My TV Writing Learning Curve During A Nasty Full-Frontal Assault of Depression
One of my current projects – arguably my central one these days – is working on new historically-based television series with, it’s recently been decided, a potential three season arc.
I wrote the original series, clocking in at about 11 hours or so, in a period of two and half months last summer/early autumn. I was generally pleased with the work, but I also knew this was only going be a first draft. It’s the story of famous family, whose most famous member, the one that would draw initial interest, is of the second generation. Nonetheless, as a draft, the best approach for me was write it chronologically, knowing that this was unlikely to fly in its final incarnation.
Few Things Are More Pompous And Self-Aggrandizing And Yet Totally Meaningless In This Industry Than Saying, “I Took Some Meetings.” But I Took Some Meetings.
And while there is, I’m happy to say, some interest in some quarters in the project (which I mean, come on, is there a less meaningful statement than that?), I’ve been working a bit with a smart, seasoned producer-director who has helped me rethink the series’ structure. Thus far, I’m totally on board. So I’m currently re-working the pilot to address our new direction, and what I’ve found is something everyone knows and says, something that I know and say, but I’m finally getting: there is a clear overlap between playwriting and TV writing, but they’re ultimately quite different skill sets.
The most obvious one is the one that, no matter how often I reminded myself of, is a trap I still fall into. My playwright’s instincts are to rely on language to tell my story, and in television, no matter how good you think the dialogue might be, that can get boring quickly. One needs to think visually whenever possible. I admit this a challenge for me. A challenge I’m happy to embrace, but a real one nonetheless. The result is every I time I look over my script, I hear my director’s voice saying “Why, exactly, do we need to know this? And why must it be told rather than shown through an action?” I’m astonished at how often I don’t have a good answer.
Words, Words, Words – Please Cut Them
Now, full disclosure: even as playwrights go, I’m an over-writer. I try not to be, but I’m also not too bothered by it because, I know the actors and directors will make clear to me through their work and comments what needs cutting. By the time a play gets to rehearsal, I seldom re-write very much. I am, however, forever shaving dialogue.
Of course, different writers have different voices, and some are wordier than others. I think that’s all kinds of OK. I don’t mind if my characters talk more than others’ might, as long as what they’re saying is important, entertaining, and moves the damn thing along. Now, in my TV series, it’s set in the 19th Century (a wordier era), and among people who wield language as their stock and trade. So I’ve got a little leeway.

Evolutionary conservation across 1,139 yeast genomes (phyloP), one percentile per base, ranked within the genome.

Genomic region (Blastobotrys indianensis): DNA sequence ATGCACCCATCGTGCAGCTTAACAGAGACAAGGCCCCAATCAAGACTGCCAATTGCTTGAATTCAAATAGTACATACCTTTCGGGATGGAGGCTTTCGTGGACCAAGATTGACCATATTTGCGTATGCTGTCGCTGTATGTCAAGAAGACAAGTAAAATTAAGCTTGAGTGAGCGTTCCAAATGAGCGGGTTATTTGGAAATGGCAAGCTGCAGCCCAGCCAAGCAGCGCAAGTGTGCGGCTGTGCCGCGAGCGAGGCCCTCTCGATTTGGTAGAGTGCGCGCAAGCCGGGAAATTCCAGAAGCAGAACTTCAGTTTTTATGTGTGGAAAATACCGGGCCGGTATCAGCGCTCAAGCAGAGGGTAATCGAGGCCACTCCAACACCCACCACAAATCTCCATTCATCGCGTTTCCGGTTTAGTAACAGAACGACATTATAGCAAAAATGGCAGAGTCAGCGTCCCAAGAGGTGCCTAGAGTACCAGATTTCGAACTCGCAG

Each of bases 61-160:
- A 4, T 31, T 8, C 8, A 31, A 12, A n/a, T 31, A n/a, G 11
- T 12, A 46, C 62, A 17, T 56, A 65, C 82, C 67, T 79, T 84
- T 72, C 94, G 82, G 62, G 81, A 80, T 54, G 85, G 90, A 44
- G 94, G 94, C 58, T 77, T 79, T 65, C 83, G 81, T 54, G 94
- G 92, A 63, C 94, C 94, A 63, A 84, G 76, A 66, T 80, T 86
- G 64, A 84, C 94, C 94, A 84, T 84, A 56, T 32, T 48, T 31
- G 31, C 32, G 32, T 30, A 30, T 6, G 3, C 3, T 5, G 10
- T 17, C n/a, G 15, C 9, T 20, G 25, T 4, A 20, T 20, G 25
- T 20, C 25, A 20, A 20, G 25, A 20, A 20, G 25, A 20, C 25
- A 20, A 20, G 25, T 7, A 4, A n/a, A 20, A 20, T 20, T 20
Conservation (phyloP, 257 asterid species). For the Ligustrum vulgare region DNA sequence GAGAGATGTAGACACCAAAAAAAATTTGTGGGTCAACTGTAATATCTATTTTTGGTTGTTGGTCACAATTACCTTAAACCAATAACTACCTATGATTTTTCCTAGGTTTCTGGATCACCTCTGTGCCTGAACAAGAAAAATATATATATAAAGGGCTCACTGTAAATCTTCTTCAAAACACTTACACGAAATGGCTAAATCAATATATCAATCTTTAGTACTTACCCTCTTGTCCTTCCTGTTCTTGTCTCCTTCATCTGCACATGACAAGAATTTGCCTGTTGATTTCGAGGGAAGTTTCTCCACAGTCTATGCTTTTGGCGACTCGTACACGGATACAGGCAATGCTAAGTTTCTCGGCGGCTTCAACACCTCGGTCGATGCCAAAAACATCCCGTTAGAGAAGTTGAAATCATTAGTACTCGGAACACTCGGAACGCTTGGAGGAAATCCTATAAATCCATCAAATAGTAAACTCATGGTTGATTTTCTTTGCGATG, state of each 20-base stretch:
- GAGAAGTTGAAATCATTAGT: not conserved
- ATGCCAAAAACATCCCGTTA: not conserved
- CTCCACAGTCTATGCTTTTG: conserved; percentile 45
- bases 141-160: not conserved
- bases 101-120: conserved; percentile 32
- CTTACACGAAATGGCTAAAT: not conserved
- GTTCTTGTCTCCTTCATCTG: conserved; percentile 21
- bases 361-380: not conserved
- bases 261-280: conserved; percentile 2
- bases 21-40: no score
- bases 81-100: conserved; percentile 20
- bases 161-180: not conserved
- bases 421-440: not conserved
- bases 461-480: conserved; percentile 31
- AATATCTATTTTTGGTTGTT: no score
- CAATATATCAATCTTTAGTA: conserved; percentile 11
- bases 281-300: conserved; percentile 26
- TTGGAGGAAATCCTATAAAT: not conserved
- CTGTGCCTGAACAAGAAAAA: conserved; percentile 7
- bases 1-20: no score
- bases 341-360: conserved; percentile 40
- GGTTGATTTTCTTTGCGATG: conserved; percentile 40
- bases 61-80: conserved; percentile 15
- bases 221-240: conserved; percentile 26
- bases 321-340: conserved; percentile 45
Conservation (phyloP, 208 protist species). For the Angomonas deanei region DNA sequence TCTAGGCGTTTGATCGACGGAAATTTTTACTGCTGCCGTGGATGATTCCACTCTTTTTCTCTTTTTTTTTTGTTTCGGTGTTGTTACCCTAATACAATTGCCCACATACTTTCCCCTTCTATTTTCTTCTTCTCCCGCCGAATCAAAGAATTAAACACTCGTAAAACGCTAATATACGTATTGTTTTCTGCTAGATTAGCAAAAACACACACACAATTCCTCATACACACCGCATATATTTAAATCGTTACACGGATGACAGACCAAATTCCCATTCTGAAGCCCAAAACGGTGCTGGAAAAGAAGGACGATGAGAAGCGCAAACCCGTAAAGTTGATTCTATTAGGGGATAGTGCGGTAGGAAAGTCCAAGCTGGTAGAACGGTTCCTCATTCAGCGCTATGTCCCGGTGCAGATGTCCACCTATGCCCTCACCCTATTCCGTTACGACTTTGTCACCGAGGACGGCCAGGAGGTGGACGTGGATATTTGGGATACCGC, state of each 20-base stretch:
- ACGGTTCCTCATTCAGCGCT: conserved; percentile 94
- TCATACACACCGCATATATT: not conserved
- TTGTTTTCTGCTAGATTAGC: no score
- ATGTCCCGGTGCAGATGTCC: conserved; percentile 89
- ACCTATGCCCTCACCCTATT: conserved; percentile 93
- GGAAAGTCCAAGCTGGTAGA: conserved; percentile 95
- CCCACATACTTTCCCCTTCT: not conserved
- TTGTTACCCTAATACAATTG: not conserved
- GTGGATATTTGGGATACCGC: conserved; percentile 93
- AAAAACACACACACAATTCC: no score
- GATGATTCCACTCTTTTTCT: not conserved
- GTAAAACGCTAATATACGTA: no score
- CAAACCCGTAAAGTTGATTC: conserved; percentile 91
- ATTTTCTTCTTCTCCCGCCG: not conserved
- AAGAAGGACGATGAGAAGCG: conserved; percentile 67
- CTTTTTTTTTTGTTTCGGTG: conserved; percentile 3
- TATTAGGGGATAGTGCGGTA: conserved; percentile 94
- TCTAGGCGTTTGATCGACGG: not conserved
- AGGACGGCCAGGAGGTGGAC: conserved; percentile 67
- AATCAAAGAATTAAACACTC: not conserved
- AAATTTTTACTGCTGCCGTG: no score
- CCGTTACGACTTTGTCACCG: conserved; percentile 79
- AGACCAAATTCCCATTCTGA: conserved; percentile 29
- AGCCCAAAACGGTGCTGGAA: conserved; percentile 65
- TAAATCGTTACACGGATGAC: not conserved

But what I’m finding is, rather than feeling constrained by the fact I need to shed more lines and, sometimes, whole scenes, it excites me, because ultimately, it frees me up to get to even meatier stuff. For example, I wrote a perfectly entertaining scene about a character buying a ticket to see a play. Only after polishing the dialogue to a fine sheen did I realize: who the hell cares how he buys his ticket? We just need to see him in the damn theater. So, that scene become, “Cut To: Character finds his seat in the theater,” and we’re not only where we need to be, we’ve saved two pages. And pages are precious commodities.
The bottom line is, thank Buddha I have something new like this to wrestle with. Because, like many of you I’m sure, I’m finding myself more and more at the end of my tether in terms of emotional health. Maybe it’s the “Holiday Weekend” that feels, to me, nothing like a holiday, or maybe it is the accretion of maddening isolation, despair, and uncertainty that’s been the central motif of 2020, but I’m grateful to have some means of escape. It also could simply be a regular attempt by my depression to wrest the steering wheel from the backseat, as it it is wont to do. Probably a hybrid of all these things.
In any event, I’m grateful I’ve something as absorbing as learning the nuances of a craft I haven’t devoted as much time to as I have to playwriting to focus on.
No Matter How Bad A Moment It May Feel, It’s Only a Moment (Or Ten)
To be frank, It hasn’t proved enough thus far, not close to enough, but it’s something. And if 2020 has sought to prove anything, it’s that you should grab what you can get with both hands. Hope everyone is hanging in and staying safe out there. Have as good a holiday as you can. We’ve all earned it.